This is a sweet tale that I couldn’t put down and was wanting more when it ended.  What was cute was that everyone was rooting for John – his closest friends and family, yet he had to prove himself to Elisa which was a challenge.  John’s transformation during this story is compelling and how he demonstrates his love for Elisa is impressive.  I would have liked to read a bit more about them after the ending, but it will have to be in my imagination I guess.

 

“How to Lose a Duke in Ten Days” by Kate McKinley was the first story I’ve read of hers.  It begins with the re - introduction of Lucas Alexander, Duke of Arlington, to Pippa Welby, a daughter of a wealthy tradesman, and announcement by the Duke that he has set the date of their engagement ball in ten days.  Pippa puts up a fierce fight – trying to get Lucas to break off the engagement at every turn.  Nothing she does is so terrible as much as bothersome to Lucas and he is undeterred.  Pippa doesn’t want to be his duchess – why? – she has been mocked by members of the ton since her father became successful and rich and inserted himself and Pippa into society.  She must be super sensitive because she does not want to be associated with the ton as a duchess and doesn’t appreciate being strong-armed into doing anything. 

 

There is heat when she finally succumbs to the inevitable but even to the last second no one is sure what she will do.  I got frustrated with Pippa as Lucas is so alpha male and it was very difficult to see why she was going to let some petty girl drama get in the way of her becoming a duchess, but once she started to let herself be taken in by Lucas, all was good and I thought the scenes they had together were pretty steamy.

 

“Miss Amelia Lands a Duke” by Sandy Raven was the story I enjoyed the least.  Amelia is a spinster and even though she is the granddaughter to a duke, she is destitute and becomes the “paid” companion to her narcissistic aunt.  They arrive at a house party where her aunt is intent on acquiring her next husband, the Duke of Caversham.  Amelia has a falling out with her aunt upon arrival, and finds herself banished from the activities, but it is in her solitude that she meets the Duke and he becomes immediately enamored with her, albeit for his next mistress.  Subsequently, they are caught in a compromising position and he feels he must do the honorable thing and marry her, however, she doesn’t want to marry him.  The Duke is also in his early 50’s, a widower with grown kids, and Amelia is 30 years or so younger.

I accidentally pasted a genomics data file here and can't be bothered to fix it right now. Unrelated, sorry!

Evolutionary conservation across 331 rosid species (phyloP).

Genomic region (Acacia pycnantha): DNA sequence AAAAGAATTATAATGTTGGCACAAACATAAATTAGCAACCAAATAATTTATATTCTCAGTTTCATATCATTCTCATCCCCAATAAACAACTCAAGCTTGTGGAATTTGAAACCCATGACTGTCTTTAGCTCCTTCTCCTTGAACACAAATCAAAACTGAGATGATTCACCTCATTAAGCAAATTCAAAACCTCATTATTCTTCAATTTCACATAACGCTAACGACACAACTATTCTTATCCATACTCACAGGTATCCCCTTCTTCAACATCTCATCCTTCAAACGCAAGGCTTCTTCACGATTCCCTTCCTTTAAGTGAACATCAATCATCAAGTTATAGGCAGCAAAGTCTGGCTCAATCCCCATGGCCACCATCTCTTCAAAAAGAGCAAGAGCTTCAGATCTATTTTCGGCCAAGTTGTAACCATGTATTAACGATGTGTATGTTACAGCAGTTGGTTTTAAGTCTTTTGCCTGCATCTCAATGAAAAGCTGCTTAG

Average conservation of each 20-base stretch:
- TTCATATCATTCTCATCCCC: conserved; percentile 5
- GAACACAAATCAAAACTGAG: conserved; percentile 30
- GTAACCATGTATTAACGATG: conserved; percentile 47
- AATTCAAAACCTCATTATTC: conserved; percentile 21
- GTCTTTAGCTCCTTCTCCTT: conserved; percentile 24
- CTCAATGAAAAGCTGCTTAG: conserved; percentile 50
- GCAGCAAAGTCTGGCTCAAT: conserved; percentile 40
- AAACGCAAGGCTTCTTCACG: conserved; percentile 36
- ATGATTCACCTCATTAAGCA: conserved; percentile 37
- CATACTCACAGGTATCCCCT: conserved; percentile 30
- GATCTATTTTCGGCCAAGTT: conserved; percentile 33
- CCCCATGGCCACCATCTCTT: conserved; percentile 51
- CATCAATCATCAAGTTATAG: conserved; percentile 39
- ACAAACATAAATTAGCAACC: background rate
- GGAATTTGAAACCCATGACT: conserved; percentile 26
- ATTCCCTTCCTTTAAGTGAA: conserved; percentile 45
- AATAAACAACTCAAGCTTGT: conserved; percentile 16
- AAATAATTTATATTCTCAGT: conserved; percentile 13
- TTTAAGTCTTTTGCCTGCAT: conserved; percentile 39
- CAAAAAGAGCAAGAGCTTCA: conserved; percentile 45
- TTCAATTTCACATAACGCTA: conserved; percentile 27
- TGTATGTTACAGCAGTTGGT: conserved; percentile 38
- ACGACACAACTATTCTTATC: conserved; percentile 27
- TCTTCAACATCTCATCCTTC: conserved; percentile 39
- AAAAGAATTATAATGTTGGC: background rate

It is the age difference that, to me, makes this story unique.  There are definitely not a lot of Regency romances that I’ve read where there is this substantial age difference.  There’s usually a reference to a marriage taken place where there was this age difference, and the woman who has become a widower, is back on the prowl.  So this was interesting in that here we have Cav, who is all about his “weekly” (only weekly!) visits to his mistresses and not considering marriage at all.  Yet, when things come to pass with Amelia, he decides marriage is the solution and chuckles about his newfound situation.  Amelia is fiercely independent and fights the match not seeming to realize what power she will have as a duchess.  The aunt of hers is a crazy wackjob so it is good she is able to get away from her. 

 

Not a bad story, just not one I got into as much as the others in this collection.

 

“Lady Northam’s Wicked Surrender” by Vivienne Westlake was a hot short tale.  Rowena, Countess of Northam, and Simon were once courting until Simon had to go to fight the war in Spain.  Rowena never heard from Simon and in fact thought he had abandoned her so she married his best friend.  Now six years later, Simon has returned and they find themselves in the same house, that of his sister who is in confinement.  Rowena is now a widow and has not forgotten Simon and seeing as his room is right next door to hers, they might just be able to pick up where they leave off.

 

There was immediate sexual tension when Simon returns.  And he returns to hear Rowena in her bed in the middle of a sex dream about…Simon.  So of course, he thinks all is well and they’ll just pick up where they left off, but she regains her senses and puts the brakes on that.  They must discover the root cause of the misunderstanding but not without some anger, frustration and reconciliation sex.

 

All in all, a fabulous collection of stories, all enjoyable, and I am really looking forward to reading more from these authors.

 

Thanks to NetGalley for providing a DRC for my review.